Ashton’s young body, pummeled by a myriad of food allergies, asthma and eczema, makes eating anything new a physical challenge. Nuts and peanuts? Not on the menu. Milk and dairy products? Once verboten but now allowed in modest amounts.

Family overcomes tragedy with a lesson in giving

December 6th, 2010 - By Jo Ann Bobby-Gilbert, Morning Journal News

Maternal love knows no boundaries, and for local mother Kim Bailey that love is now international.

In June, Bailey and her husband, Tom, lost their 2-year-old son in a drowning accident at their home. While coping with Joey’s death as much as possible over the last few months, she and her mother Barb Durst knew the upcoming holidays and his birthday would be especially difficult.

They had been thinking of ways to help them get through those days when Durst heard an announcement on a Christian radio station about Operation Christmas Child, a project of Samaritan’s Purse that provides gifts to underprivileged children around the world.

Trendy toys don’t stand up to Sixfinger, playthings of yore

December 5th, 2010 - By John Kass, Chicago Tribune

Whatever the hot toy is this year, you can rest assured it is not a Sixfinger.

The Sixfinger was the must-have item when I was a little boy. It was a devilishly clever plastic index finger that was actually a gun. It fired hard plastic objects and exploding projectiles.

You were supposed to shoot these off in the safety of a vacant lot. But it was even more satisfying to point your Sixfinger at the small of your little brother’s back and squeeze off a round, just as he ran off to tell mom and dad you’d pinged Mrs. Molaitis’ basement window.

5 fresh and simple gifts to make by hand

December 5th, 2010 - By Jennifer Forker for the Associated Press

This undated photo courtesy of Kim Mason and Christina Guerrero shows a handmade “sleeve” being used on an Amazon Kindle device. Mason and Guerrero, of Philadelphia, are architects who sell these colorful “sleeves” for high-tech toys from their Etsy shop, Rogue Theory. (AP Photo/Kim Mason) Copyright 2010, The Associated Press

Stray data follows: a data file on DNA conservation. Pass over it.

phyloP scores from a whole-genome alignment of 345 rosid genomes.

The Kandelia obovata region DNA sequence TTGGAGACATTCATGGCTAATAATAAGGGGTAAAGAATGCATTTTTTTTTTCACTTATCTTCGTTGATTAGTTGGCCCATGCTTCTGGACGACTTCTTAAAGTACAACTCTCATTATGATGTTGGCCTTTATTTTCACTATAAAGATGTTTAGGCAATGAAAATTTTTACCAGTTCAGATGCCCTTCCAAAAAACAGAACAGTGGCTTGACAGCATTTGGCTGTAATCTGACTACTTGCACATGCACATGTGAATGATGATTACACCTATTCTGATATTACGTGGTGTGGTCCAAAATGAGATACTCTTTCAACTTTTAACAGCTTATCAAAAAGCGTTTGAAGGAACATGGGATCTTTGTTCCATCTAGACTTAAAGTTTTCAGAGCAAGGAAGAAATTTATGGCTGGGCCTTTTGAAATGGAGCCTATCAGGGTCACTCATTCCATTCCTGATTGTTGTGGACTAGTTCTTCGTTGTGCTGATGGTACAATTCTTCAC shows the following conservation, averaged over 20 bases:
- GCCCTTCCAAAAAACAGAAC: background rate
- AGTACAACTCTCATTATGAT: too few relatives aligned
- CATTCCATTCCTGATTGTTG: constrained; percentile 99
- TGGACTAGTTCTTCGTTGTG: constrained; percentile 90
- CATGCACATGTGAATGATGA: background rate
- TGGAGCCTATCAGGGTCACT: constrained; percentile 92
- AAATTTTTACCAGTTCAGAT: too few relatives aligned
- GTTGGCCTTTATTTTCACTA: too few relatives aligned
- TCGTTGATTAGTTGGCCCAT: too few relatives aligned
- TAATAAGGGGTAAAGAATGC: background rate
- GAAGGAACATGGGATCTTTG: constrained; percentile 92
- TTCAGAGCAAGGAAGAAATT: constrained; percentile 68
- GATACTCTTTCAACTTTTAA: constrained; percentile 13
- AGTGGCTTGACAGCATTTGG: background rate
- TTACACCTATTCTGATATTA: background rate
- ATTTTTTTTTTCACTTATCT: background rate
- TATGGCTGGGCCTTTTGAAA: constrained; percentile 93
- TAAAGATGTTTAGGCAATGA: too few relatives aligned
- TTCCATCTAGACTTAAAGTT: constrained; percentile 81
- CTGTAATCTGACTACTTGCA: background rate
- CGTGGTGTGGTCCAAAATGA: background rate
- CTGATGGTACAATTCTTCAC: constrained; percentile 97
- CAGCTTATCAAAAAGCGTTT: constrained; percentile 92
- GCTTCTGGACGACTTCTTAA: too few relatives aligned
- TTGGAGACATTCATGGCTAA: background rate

This undated photo courtesy of Kim Mason and Christina Guerrero shows a handmade “sleeve” being used on an Amazon Kindle device. Mason and Guerrero, of Philadelphia, are architects who sell these colorful “sleeves” for high-tech toys from their Etsy shop, Rogue Theory. (AP Photo/Kim Mason) Copyright 2010, The Associated Press

Sometimes, a new twist on an old idea is all it takes and a beautiful handmade gift is born.

If you’re inclined toward making your own gifts this holiday season, look in on the following five ideas, which stand out for their simplicity and freshness.

Objections to international adoptions aren’t about crossing miles, but crossing cultures

December 4th, 2010 - By Young Lee, Medill News Service

When celebrities like Madonna and Angelina Jolie adopt children from foreign countries, the media coverage is intense. But for non-celebrities, who conduct such adoptions without the media glare, the process of the adoptions themselves and the fate of the children once they grow up never are examined.

For Beth Evans, 27, trips to Disneyland every year, birthday parties and holiday dinners may not have happened if she had not been adopted from Korea by her parents, Robert and Louise Evans. Evans was 2 years old when she was adopted from the Sung Lo Won orphanage in Seoul and brought to Grand Rapids, Mich.

Food with a Dash of Fun—One Pan Dinner: Roasted Salmon

December 3rd, 2010 - By Barb Ruess

NWI Parent Blog—We’ve all gotta eat-might as well have some fun in the kitchen! Check here for recipes, cooking with kids, food finds, and more.

Fish was on the menu last night – salmon is a family favorite so I started digging through my files and torn magazine pages to see if I could find a new roasting recipe. Roasting salmon is one of my favorite ways to cook it. It a healthy way to cook and always comes out with a nice clean taste; it’s simple to do; and surrounded by veggies it’s a one pan dinner which is a nice bonus at clean-up time. I found this recipe torn out of a Real Simple magazine. Tweaked it just a tiny bit for my crowd and it’s a new addition to my roasted salmon rotation. Enjoy!

Continue reading Barb’s latest post here on her “Food with a Dash of Fun” blog.

Kids’ Krafts—Hanukkah craft honors Maccabees’ triumph

December 3rd, 2010 - By Kathy Antoniotti, Akron Beacon Journal

A traditional gelt bag is a poplar gift for children for Hanukkah. (Photograph by Mike Cardew/Akron Beacon Journal.)